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California's Yes Means Yes Law

YYW
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10/9/2014 1:11:31 PM
Posted: 2 years ago
California has recently passed a "yes means yes" law, which established the new standard of "affirmative consent" for consent to sexual activity.

Affirmative consent is vocalized consent. So, in order to "consent" to sexual activity, someone has to say or do something to indicate that they actually consent. This raises the standard for what constitutes consent. Passive or implicit consent (like, not actively resisting) is no longer enough. Rape, in California (at least theoretically) could, upon this bill's coming into effect, could exist where someone who otherwise made indication that they desired to discontinue sexual contact and implicitly consented.

Proponents of the law suggest that this is going to mitigate the risk of sexual assault, and reduce the complication of figuring out when and under what circumstances a victim that did not actively resist being raped actually was or was not raped. The law is designed to promote clarity in communication. Perhaps, this is because there are some jurisdictions in California which have determined that in the absence of active resistance, absent other factors, rape does not occur because the absence of indicators of resistance (like, scratch marks or other physical indicators) implied consent is assumed under some cases. It is very hard for courts to determine, fairly, when, in the absence of physical indicators of rape, penetrative sexual contact is actually rape.

The bill's enforcement mechanism is state funding: essentially, if California universities want state money, they have to adopt this standard for delineating sexual assault from contact that is not sexual assault. But, instead of the "murky water" of figuring out, after the fact, if there is sufficient evidence to show that a sexual assault occurred, we're now turning to hearsay to yield further clarity? I think that, in frat houses, frat boys might be less likely to aggressively pursue a girl who didn't want to hook up. But in the courts, I can't see how this would hold up. Instead, it's going to shift the burden, probably at the expense of justice.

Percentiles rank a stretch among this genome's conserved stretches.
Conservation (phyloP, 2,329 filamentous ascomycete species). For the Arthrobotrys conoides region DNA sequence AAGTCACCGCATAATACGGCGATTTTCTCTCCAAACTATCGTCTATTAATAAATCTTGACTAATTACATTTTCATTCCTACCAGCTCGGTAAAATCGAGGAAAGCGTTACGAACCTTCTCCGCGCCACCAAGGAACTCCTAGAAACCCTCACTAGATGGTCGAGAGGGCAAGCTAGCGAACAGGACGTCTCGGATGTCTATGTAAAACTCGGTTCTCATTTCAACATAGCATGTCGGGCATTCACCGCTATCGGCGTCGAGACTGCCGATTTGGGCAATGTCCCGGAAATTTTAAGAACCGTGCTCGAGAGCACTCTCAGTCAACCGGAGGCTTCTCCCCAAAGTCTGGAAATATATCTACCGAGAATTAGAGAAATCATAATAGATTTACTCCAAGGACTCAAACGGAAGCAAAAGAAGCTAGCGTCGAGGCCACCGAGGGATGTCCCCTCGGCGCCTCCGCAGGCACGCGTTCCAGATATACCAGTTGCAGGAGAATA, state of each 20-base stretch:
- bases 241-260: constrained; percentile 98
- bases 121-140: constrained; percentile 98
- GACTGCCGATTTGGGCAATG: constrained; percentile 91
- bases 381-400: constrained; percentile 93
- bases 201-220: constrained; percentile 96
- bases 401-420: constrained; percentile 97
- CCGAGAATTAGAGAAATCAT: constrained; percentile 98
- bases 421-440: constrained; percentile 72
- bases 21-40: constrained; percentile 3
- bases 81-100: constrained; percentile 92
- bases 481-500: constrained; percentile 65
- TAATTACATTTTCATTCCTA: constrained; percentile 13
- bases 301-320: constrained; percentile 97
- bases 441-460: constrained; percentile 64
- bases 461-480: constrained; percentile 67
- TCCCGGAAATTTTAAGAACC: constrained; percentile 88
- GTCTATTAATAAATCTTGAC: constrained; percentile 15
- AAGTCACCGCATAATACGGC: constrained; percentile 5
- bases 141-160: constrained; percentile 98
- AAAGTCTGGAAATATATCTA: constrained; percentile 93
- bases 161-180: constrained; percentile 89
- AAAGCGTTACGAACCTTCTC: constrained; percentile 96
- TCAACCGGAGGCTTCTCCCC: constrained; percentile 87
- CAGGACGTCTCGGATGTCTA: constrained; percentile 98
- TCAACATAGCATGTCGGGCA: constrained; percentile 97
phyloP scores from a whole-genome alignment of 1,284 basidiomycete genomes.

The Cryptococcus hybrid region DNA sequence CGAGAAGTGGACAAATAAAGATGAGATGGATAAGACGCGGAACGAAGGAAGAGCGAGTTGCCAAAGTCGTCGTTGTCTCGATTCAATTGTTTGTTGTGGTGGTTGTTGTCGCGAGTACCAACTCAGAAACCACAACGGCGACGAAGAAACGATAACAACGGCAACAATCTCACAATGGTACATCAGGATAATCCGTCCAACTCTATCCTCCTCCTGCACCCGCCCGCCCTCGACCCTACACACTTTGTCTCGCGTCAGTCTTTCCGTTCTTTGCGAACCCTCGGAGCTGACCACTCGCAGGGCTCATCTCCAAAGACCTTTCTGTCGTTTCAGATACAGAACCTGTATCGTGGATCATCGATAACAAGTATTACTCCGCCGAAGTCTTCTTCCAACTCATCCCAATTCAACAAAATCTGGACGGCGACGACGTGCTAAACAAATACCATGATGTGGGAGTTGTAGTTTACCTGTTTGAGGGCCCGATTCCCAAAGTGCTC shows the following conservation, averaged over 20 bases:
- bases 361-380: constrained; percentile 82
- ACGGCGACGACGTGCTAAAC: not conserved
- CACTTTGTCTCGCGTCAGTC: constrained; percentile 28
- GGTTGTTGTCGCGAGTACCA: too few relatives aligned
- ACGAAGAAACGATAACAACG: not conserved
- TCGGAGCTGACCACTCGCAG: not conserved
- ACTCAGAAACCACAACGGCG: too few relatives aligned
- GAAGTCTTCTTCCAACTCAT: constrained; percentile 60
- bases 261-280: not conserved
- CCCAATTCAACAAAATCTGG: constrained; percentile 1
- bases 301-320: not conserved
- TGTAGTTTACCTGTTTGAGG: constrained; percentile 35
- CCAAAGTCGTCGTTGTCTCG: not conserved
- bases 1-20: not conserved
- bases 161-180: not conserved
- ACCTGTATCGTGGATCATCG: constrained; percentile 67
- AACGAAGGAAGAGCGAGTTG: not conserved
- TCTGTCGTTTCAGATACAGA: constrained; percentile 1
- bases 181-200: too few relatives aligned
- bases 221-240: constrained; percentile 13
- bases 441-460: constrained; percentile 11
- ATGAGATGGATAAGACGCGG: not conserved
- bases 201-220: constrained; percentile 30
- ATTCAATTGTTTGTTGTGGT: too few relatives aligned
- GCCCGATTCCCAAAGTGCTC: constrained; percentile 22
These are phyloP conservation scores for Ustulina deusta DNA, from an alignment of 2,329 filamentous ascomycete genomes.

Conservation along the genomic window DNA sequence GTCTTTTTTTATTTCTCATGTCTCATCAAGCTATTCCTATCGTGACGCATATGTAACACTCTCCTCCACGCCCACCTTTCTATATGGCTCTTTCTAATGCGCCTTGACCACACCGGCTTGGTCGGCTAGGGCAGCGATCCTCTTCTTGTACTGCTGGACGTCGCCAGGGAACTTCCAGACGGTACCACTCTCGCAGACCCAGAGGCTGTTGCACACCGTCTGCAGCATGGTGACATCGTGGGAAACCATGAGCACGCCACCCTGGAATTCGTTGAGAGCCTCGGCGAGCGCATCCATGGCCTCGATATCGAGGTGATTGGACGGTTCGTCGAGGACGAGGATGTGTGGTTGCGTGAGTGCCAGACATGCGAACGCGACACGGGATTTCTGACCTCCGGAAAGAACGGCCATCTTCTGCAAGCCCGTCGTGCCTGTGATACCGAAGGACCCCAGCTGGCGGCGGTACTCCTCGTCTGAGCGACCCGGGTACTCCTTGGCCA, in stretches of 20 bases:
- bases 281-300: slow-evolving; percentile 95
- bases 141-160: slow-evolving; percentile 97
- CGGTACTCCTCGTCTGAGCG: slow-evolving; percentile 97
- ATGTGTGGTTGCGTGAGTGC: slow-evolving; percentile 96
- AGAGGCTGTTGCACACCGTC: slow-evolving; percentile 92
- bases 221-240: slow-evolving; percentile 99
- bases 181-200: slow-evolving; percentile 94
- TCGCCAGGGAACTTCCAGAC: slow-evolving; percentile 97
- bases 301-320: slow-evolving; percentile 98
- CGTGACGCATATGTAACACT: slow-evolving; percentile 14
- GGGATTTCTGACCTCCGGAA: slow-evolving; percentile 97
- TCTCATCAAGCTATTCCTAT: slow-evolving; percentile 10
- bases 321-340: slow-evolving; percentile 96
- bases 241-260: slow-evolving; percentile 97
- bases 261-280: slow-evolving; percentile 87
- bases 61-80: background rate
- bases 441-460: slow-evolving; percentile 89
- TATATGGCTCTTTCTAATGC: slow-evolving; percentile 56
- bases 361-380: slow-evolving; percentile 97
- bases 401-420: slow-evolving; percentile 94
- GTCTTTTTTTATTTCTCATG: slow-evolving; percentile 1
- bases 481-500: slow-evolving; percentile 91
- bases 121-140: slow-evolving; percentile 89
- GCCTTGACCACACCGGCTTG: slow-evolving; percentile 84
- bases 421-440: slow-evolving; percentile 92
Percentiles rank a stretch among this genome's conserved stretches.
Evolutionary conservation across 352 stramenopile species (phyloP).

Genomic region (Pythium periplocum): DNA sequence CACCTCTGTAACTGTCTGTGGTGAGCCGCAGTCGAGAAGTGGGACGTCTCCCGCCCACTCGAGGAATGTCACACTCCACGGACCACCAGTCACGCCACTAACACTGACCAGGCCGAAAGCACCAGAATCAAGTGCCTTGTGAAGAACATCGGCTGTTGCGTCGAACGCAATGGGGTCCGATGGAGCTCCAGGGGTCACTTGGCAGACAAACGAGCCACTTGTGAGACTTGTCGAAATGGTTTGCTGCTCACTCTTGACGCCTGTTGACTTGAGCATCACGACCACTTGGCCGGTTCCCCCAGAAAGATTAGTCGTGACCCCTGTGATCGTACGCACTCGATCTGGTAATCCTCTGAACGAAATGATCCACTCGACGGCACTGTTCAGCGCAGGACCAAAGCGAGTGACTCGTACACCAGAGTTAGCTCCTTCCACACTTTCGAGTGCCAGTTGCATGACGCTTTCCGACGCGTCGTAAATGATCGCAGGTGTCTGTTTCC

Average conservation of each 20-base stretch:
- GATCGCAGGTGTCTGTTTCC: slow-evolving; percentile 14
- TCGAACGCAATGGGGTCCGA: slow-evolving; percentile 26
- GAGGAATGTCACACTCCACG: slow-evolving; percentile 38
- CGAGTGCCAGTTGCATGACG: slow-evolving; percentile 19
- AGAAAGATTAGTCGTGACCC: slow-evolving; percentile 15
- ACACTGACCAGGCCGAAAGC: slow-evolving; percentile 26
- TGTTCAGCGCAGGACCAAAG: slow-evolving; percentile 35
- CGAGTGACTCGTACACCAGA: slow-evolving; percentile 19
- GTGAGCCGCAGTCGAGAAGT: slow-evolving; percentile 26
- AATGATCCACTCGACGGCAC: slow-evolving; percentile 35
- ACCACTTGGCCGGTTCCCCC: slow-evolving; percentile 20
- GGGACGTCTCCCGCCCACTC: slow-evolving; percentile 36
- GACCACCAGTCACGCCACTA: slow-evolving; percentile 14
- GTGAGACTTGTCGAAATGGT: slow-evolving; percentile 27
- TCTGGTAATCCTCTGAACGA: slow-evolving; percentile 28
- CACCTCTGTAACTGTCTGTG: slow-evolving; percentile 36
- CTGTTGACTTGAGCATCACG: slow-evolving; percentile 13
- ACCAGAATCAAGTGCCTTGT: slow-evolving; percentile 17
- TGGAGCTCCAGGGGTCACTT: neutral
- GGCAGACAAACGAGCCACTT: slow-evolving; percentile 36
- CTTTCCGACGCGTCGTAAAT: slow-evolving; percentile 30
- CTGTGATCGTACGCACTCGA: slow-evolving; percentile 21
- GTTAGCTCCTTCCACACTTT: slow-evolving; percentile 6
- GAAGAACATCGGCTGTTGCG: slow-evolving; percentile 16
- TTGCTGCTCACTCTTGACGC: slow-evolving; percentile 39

Not all of the bill is flawed. Clearly, the absence of evidence of resistance does not imply consent. It never did. It was a necessary but not dispositive factor. Some jurisdictions have grasped that, others have not. So, to the extent that it establishes that the lack of protest or resistance does not mean consent, we're making progress. But, the bill also says "nor does silence mean consent." So, I think it's pretty clear that at least one way to "consent" in California is to say "yes!" But at the same time, the bill leaves unclear whether actions alone could or could not rise to the level of "affirmative, conscious and voluntary agreements to engage in sexual activity."

One of the bill's proponents, Amanda Hess, says that consent might include non-verbal clues, but the bill clearly says that "relying solely on nonverbal communication can lead to misunderstanding" meaning that in the absence of "affirmative consent" plus the allegation of rape alone, a sexual contact that was implicitly consented to at the time could still be 'rape' in California -and even here, we're talking about people making accusations about what other people did or did not do.

Our standard for rape could, now, be as low as (1) accusation that rape occurred, and (2) accusation that there was no consent. Even if there was consent, unless the encounter was videotaped, who could know who actually said what? This is an unworkable standard. I'm all for discouraging sexual violence, but I can't support arbitrary laws that would force any rational court back to the previous standards of evaluating evidence available, the circumstance in which the alleged assault took place, etc.
Tsar of DDO
YYW
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10/9/2014 1:17:47 PM
Posted: 2 years ago
There are lots of cultural problems that can be solved by laws, like health care, the minimum wage, etc. There are others, like this, which require a change in collective conscience. The law can't do that. It can only impose costs on individuals who act in ways that are socially unacceptable.

I think most of the "rape culture" talk is hyperbolic. While sexual assault is a real problem and one that needs to be addressed, most guys aren't rapists. Talk of a "rape culture" would require that a majority of guys are sexual assailants, and that's not the case. That is also not to sideline or undercut the problems associated with sexual violence. It's rather to say that we as a society have to really change the way we think about sexual assault, and in order to do that, we have to change the way that men relate to women and the way that women relate to men.